Step 16 - Once filtering is completed, there are a number of options to select in terms of what features we would like to have in AADC. These include write back from AAD to on-premises ADDS. A great use case would be Intune deployed and allowing for registered cloud managed devices to be synced back to on-premises ADDS. To enable this- select Device write back. There are some pre-requisites though. Follow this link and review the Device write back (preview) section.
Step 17 - Select where write back functionality is to be allowed to write back to on-premises ADDS. This will be the on-premises ADDS forest.
Step 18 - We previously selected ADFS federated users in step 8 as our method of user sign in. To configure ADFS, select the external SSL certificate used to secure the site. I have chosen to use a wildcard SSL as I can re-use in Exchange Online later.
Step 19 - Once the SSL is validated, enter in the site name for ADFS. Microsoft generally use the subdomain of sts or “secure token signing” abbreviation. However, anything from adfs, fs, or whatever subdomain or service you would like is fine here.
Step 20 - Add in the two ADFS servers that are going to authenticate users. These are domain joined servers that are configured in a load balanced pair. In my example these are hosted in Azure compute in a cloud service and availability set with an Azure internal load balancer configured in front.
Step 21 - Once both servers are added in and verified, continue to next.
Step 22 - Next add in the two ADFS WAP servers. Again these are hosted in Azure compute in my example. These are two non-domain joined servers in a cloud service and availability set in a controlled or DMZ subnet. I’ve installed the Windows Role > Remote > Web application proxy already on my two servers though with no config, as shown in the below screenshot. However, AADC wizard will override this and compete the config for me.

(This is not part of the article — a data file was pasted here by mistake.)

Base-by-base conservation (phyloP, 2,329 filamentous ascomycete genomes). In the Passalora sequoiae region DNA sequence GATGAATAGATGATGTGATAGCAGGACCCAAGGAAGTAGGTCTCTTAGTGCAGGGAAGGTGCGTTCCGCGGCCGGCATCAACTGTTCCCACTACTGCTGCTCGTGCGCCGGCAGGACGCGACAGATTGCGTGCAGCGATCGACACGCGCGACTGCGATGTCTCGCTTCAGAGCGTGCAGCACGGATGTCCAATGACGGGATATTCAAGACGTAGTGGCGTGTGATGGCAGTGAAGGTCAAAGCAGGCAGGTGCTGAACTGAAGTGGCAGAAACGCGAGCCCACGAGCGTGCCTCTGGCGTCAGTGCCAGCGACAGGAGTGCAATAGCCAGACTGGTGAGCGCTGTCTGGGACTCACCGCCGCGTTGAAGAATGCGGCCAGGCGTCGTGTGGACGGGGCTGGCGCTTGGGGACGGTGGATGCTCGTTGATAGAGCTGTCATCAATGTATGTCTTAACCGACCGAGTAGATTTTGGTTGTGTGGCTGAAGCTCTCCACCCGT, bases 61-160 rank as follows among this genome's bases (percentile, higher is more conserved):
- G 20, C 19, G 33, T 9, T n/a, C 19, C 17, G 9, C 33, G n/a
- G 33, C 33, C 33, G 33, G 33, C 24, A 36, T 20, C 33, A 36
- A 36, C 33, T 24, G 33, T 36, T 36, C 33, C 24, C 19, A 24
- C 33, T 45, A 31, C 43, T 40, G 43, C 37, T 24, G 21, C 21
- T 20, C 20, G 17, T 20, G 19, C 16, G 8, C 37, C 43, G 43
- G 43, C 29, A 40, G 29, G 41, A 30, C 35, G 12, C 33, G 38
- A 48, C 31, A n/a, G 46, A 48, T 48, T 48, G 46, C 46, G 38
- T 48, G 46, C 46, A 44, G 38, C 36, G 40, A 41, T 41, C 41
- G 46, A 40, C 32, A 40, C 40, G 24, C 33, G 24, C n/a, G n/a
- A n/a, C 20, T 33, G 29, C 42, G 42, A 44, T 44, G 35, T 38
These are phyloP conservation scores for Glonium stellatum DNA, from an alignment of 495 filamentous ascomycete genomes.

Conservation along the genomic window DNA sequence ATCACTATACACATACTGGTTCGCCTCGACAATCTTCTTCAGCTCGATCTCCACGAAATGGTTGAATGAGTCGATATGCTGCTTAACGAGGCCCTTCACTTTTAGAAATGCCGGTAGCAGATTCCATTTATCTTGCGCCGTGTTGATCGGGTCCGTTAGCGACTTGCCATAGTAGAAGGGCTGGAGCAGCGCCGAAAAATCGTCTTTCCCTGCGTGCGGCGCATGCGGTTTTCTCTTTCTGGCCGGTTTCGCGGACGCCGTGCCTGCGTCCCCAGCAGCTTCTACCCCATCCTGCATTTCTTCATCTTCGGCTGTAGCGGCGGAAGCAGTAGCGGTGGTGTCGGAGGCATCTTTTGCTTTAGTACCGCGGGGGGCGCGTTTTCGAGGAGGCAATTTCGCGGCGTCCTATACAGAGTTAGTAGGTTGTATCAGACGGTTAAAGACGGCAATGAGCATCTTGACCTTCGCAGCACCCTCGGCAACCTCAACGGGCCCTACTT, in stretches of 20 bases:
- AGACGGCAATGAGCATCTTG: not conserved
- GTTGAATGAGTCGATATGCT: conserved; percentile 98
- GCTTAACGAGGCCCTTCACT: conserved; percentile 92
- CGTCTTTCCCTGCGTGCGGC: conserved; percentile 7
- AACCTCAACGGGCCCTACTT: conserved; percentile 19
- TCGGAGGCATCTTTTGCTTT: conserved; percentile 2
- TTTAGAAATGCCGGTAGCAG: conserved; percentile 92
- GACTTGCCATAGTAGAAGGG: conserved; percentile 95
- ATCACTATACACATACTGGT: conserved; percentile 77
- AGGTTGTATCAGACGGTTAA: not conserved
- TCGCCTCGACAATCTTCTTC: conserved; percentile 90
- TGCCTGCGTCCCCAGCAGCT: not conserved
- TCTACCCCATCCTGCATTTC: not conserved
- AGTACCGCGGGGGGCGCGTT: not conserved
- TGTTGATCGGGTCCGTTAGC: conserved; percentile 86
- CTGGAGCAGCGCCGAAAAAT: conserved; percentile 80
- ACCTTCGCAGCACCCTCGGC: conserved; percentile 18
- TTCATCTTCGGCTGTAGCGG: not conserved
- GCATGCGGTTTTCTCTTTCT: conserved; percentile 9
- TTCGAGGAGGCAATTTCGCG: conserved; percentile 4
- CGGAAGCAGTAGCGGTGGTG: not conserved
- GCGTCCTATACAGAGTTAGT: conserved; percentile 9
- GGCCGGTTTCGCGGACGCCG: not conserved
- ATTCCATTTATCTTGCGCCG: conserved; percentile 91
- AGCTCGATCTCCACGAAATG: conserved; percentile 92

Step 23 - The following step requires a service account to establish the proxy trust. This needs to be an enterprise admin from the on-premises ADDS environment.
Step 24 - Either a group managed service account (gMSA) or a domain user service account can be used. This account will run the service on the ADFS servers. Use in GMSA is easier to mange from a password management perspective. However gMSA requires Windows Server 2012 R2 domain controllers.
Step 25 - In this scenario I’ve simply used a service account and made sure its a local admin on each of the ADFS servers. I’ve also through local security policies allowed the account to logon locally, logon as a service and logon as a batch job.
Step 26 - Complete the ADFS service credential input and run the configuration process. This pre-checks all the components prior to running and config as well for any final errors or issues.
Step 27 - Once the configuration has finalised: AADS, ADFS and the ADFS WAP servers are configured and ready… not quite.
Once the wizard is finalised, there was a few other components I needed to run to get the servers up and running. These steps included:
ADFS heavily relies on ADDS. Thats a blinding flash of the obvious. What I mean by that is that on-premises ADDS management and maintenance needs to be up to date and infrastructure well maintained. ADDS sites and services sites that are incorrectly configured, orphaned or dead domain controllers that were global catalogues that haven’t been cleaned up, all contribute to ADFS inability to authenticate users. Should there by any of the above poor management and maintenance of ADDS you’ll likely experience the following error:
I’ll be putting together a detailed blog post on how to resolve that should you run into it.
The AADConnect wizard does a nice streamlined job of configuring the federated identity components that normally requires quite a bit of manual process. It’s a good step forward and with the new options around write back functionality opens up to different configuration prospects.